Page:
Show Details
    Necessary
    HubPages Device IDThis is used to identify particular browsers or devices when the access the service, and is used for security reasons.
    LoginThis is necessary to sign in to the HubPages Service.
    Google RecaptchaThis is used to prevent bots and spam. (Privacy Policy)
    AkismetThis is used to detect comment spam. (Privacy Policy)
    HubPages Google AnalyticsThis is used to provide data on traffic to our website, all personally identifyable data is anonymized. (Privacy Policy)
    HubPages Traffic PixelThis is used to collect data on traffic to articles and other pages on our site. Unless you are signed in to a HubPages account, all personally identifiable information is anonymized.
    Amazon Web ServicesThis is a cloud services platform that we used to host our service. (Privacy Policy)
    CloudflareThis is a cloud CDN service that we use to efficiently deliver files required for our service to operate such as javascript, cascading style sheets, images, and videos. (Privacy Policy)
    Google Hosted LibrariesJavascript software libraries such as jQuery are loaded at endpoints on the googleapis.com or gstatic.com domains, for performance and efficiency reasons. (Privacy Policy)
    Features
    Google Custom SearchThis is feature allows you to search the site. (Privacy Policy)
    Google MapsSome articles have Google Maps embedded in them. (Privacy Policy)
    Google ChartsThis is used to display charts and graphs on articles and the author center. (Privacy Policy)
    Google AdSense Host APIThis service allows you to sign up for or associate a Google AdSense account with HubPages, so that you can earn money from ads on your articles. No data is shared unless you engage with this feature. (Privacy Policy)
    Google YouTubeSome articles have YouTube videos embedded in them. (Privacy Policy)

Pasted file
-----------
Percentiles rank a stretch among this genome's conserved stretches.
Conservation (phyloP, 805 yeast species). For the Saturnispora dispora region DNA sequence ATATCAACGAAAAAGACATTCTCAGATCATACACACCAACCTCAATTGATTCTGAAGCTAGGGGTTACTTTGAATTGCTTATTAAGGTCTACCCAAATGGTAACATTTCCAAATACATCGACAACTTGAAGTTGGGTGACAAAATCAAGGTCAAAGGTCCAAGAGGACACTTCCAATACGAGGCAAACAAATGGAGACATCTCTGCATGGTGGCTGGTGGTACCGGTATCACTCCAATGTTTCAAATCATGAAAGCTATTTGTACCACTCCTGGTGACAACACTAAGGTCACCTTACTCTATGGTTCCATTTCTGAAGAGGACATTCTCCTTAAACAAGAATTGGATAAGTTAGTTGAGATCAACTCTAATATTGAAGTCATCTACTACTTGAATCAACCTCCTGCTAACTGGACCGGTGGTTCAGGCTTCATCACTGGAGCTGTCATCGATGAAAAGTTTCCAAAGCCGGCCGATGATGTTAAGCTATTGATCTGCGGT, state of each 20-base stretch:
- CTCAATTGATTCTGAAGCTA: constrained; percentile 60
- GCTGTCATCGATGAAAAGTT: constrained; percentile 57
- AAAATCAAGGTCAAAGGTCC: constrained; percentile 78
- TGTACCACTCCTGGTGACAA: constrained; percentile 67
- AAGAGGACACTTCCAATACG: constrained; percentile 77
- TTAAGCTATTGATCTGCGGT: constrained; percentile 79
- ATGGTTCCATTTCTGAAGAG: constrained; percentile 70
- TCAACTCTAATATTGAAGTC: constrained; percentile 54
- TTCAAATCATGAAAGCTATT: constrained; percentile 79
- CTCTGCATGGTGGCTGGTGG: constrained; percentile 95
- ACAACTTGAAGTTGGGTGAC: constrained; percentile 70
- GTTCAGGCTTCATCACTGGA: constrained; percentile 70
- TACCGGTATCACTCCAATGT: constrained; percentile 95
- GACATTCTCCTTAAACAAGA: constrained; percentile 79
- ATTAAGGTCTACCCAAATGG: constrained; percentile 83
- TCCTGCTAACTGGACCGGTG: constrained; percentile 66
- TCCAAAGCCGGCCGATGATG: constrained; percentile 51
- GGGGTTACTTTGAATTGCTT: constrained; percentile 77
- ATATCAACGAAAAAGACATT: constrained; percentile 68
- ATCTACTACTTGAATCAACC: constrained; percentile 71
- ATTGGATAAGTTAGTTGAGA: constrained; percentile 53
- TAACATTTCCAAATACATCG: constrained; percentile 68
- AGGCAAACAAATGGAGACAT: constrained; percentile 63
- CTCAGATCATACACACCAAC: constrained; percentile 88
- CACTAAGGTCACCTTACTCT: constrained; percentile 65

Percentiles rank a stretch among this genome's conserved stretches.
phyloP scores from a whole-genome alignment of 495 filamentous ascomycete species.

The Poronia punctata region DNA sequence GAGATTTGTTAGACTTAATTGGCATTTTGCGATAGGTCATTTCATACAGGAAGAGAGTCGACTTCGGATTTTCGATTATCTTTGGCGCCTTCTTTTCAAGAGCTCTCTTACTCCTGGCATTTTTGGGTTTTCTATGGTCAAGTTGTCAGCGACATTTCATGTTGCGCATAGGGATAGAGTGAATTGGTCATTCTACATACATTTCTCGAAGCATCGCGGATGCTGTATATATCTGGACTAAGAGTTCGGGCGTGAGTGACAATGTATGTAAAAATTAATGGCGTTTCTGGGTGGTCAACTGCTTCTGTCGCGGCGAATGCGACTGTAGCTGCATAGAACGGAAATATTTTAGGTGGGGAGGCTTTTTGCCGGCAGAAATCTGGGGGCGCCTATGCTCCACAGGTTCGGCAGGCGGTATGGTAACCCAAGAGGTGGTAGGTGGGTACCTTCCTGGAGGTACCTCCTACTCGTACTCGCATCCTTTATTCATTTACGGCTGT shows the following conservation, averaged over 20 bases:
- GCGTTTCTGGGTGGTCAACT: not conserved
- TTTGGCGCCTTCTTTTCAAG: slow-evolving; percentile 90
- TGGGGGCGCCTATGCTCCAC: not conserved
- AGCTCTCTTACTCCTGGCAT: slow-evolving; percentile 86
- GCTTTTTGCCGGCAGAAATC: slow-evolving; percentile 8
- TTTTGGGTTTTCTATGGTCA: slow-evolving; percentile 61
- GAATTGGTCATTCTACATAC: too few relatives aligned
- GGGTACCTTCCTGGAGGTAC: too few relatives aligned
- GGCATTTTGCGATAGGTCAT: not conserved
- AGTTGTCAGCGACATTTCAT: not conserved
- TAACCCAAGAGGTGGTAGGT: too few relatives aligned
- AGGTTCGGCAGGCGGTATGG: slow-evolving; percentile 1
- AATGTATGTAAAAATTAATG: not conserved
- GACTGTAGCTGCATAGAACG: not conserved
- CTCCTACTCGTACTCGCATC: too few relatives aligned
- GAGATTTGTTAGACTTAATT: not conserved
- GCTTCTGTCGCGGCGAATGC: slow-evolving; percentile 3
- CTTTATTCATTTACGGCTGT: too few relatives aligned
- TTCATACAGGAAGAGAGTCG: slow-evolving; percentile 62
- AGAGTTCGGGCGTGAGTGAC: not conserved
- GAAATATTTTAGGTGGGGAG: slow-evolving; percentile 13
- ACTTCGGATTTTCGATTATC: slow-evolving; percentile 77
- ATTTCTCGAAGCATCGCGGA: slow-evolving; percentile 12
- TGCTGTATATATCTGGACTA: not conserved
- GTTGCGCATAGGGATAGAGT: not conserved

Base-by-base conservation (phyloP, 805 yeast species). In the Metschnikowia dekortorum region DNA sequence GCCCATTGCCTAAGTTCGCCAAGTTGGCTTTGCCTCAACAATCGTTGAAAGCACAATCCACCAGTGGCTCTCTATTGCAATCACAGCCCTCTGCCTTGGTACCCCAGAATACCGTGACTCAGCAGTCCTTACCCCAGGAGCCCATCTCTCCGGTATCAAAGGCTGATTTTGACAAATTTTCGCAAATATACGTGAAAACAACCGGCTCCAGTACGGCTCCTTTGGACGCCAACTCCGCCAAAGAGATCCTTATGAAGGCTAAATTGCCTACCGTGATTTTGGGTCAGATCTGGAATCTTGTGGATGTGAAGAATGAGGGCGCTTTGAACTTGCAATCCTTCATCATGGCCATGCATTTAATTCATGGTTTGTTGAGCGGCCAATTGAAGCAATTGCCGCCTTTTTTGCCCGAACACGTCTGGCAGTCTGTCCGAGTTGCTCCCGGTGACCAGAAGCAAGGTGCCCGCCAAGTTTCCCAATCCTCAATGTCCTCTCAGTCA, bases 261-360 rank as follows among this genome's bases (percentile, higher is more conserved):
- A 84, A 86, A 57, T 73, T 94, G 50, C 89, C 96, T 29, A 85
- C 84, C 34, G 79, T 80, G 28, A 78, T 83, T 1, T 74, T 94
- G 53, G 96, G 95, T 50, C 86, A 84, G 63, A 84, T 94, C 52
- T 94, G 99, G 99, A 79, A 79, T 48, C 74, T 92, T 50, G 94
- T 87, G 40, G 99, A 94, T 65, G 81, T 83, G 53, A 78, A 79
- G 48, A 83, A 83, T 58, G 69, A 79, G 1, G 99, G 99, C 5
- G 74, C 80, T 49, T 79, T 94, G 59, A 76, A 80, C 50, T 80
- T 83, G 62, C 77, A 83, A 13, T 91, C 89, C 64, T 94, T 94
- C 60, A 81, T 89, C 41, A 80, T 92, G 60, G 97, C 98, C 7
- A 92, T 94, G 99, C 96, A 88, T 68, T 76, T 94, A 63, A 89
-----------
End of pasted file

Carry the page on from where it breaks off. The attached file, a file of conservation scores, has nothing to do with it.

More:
VimeoSome articles have Vimeo videos embedded in them. (Privacy Policy)
    PaypalThis is used for a registered author who enrolls in the HubPages Earnings program and requests to be paid via PayPal. No data is shared with Paypal unless you engage with this feature. (Privacy Policy)
    Facebook LoginYou can use this to streamline signing up for, or signing in to your Hubpages account. No data is shared with Facebook unless you engage with this feature. (Privacy Policy)
    MavenThis supports the Maven widget and search functionality. (Privacy Policy)
    Marketing
    Google AdSenseThis is an ad network. (Privacy Policy)
    Google DoubleClickGoogle provides ad serving technology and runs an ad network. (Privacy Policy)
    Index ExchangeThis is an ad network. (Privacy Policy)
    SovrnThis is an ad network. (Privacy Policy)
    Facebook AdsThis is an ad network. (Privacy Policy)
    Amazon Unified Ad MarketplaceThis is an ad network. (Privacy Policy)
    AppNexusThis is an ad network. (Privacy Policy)
    OpenxThis is an ad network. (Privacy Policy)
    Rubicon ProjectThis is an ad network. (Privacy Policy)
    TripleLiftThis is an ad network. (Privacy Policy)
    Say MediaWe partner with Say Media to deliver ad campaigns on our sites. (Privacy Policy)
    Remarketing PixelsWe may use remarketing pixels from advertising networks such as Google AdWords, Bing Ads, and Facebook in order to advertise the HubPages Service to people that have visited our sites.
    Conversion Tracking PixelsWe may use conversion tracking pixels from advertising networks such as Google AdWords, Bing Ads, and Facebook in order to identify when an advertisement has successfully resulted in the desired action, such as signing up for the HubPages Service or publishing an article on the HubPages Service.
    Statistics
    Author Google AnalyticsThis is used to provide traffic data and reports to the authors of articles on the HubPages Service. (Privacy Policy)
    ComscoreComScore is a media measurement and analytics company providing marketing data and analytics to enterprises, media and advertising agencies, and publishers. Non-consent will result in ComScore only processing obfuscated personal data. (Privacy Policy)
    Amazon Tracking PixelSome articles display amazon products as part of the Amazon Affiliate program, this pixel provides traffic statistics for those products (Privacy Policy)